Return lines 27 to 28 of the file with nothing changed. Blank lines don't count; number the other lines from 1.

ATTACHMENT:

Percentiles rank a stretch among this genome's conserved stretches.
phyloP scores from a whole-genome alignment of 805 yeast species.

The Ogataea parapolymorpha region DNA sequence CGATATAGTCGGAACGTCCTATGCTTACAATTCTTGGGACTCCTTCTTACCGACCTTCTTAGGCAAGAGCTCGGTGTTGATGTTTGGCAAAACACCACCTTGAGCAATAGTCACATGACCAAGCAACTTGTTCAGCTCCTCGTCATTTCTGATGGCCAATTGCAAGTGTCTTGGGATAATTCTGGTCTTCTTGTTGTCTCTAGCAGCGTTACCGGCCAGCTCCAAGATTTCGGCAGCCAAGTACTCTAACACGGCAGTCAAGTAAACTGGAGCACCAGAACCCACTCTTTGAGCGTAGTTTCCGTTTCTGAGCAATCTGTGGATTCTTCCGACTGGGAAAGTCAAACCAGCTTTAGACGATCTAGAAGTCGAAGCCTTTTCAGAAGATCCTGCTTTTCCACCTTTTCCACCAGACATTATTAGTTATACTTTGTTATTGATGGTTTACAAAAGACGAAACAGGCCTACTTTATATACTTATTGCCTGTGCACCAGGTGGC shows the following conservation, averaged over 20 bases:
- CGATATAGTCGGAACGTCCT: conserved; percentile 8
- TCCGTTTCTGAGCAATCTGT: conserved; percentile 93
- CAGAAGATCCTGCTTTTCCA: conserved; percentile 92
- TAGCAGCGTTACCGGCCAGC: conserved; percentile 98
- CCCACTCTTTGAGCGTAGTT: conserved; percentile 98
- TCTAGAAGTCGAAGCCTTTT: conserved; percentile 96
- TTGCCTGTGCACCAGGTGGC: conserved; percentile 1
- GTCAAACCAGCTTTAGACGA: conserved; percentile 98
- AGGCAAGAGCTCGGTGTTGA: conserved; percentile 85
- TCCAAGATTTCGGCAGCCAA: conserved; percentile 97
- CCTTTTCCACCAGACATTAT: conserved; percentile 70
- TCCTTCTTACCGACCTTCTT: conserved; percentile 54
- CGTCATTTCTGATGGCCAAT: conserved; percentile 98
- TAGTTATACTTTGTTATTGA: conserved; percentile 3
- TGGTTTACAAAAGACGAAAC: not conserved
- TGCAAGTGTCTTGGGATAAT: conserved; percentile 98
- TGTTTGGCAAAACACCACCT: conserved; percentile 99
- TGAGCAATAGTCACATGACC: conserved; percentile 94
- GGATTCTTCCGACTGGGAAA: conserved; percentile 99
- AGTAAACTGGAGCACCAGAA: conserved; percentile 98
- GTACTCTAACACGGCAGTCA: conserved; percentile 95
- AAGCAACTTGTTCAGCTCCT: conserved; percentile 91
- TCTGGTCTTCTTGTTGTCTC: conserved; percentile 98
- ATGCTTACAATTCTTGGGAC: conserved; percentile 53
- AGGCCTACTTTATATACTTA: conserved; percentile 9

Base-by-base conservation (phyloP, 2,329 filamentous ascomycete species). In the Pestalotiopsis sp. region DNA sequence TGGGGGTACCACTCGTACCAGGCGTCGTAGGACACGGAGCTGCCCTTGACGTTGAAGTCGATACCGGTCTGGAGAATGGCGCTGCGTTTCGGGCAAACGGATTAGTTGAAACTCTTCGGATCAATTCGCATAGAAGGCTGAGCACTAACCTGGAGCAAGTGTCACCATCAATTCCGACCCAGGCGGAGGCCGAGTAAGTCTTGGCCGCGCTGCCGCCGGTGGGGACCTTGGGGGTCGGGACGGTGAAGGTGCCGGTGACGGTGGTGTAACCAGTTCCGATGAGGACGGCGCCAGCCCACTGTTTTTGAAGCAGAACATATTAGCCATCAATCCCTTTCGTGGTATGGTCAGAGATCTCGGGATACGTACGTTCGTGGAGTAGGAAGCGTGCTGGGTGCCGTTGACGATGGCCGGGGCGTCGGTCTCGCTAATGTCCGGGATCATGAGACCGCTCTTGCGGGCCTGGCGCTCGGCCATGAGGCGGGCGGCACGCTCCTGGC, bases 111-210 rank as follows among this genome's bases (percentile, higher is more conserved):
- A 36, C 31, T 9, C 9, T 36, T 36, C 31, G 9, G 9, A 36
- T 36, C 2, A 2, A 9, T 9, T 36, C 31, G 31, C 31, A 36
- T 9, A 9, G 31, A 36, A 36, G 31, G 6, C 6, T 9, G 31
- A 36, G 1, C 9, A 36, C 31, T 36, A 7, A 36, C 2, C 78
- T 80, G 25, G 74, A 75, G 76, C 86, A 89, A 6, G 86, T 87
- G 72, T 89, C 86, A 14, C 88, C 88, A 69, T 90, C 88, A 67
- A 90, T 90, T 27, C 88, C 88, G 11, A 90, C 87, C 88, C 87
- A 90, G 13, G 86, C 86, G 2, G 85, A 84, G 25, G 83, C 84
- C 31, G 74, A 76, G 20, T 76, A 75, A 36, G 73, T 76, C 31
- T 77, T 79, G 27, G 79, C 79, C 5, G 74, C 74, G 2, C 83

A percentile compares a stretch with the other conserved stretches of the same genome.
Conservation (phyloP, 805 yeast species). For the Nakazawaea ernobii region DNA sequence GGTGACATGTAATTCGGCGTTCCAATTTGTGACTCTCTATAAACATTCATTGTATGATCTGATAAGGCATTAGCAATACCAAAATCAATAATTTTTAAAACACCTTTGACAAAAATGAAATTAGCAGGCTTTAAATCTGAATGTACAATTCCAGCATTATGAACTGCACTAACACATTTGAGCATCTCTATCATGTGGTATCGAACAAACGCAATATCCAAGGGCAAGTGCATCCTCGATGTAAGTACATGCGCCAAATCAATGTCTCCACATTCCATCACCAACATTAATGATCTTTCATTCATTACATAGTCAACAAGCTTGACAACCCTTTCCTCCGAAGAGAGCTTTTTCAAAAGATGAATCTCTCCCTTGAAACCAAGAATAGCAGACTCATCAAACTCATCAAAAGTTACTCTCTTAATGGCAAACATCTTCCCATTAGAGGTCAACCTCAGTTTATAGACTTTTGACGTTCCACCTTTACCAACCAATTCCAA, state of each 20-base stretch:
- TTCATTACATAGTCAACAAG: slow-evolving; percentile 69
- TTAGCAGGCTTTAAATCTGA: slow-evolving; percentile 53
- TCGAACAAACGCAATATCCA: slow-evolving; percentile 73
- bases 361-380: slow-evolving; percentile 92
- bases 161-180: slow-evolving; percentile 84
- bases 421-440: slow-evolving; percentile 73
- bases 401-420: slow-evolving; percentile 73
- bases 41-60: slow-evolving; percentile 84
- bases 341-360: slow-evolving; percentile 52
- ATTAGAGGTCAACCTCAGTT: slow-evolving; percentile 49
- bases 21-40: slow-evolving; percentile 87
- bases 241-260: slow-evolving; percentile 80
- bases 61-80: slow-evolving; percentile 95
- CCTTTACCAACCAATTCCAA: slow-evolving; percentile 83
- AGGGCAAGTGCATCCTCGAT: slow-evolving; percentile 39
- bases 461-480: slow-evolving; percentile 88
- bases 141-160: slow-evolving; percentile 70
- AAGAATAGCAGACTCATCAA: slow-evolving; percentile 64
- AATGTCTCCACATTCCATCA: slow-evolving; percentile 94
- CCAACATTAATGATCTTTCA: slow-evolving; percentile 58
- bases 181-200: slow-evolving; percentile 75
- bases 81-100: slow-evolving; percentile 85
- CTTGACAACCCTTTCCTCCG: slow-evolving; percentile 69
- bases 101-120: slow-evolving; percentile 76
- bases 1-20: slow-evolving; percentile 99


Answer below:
- ATGCTTACAATTCTTGGGAC: conserved; percentile 53
- AGGCCTACTTTATATACTTA: conserved; percentile 9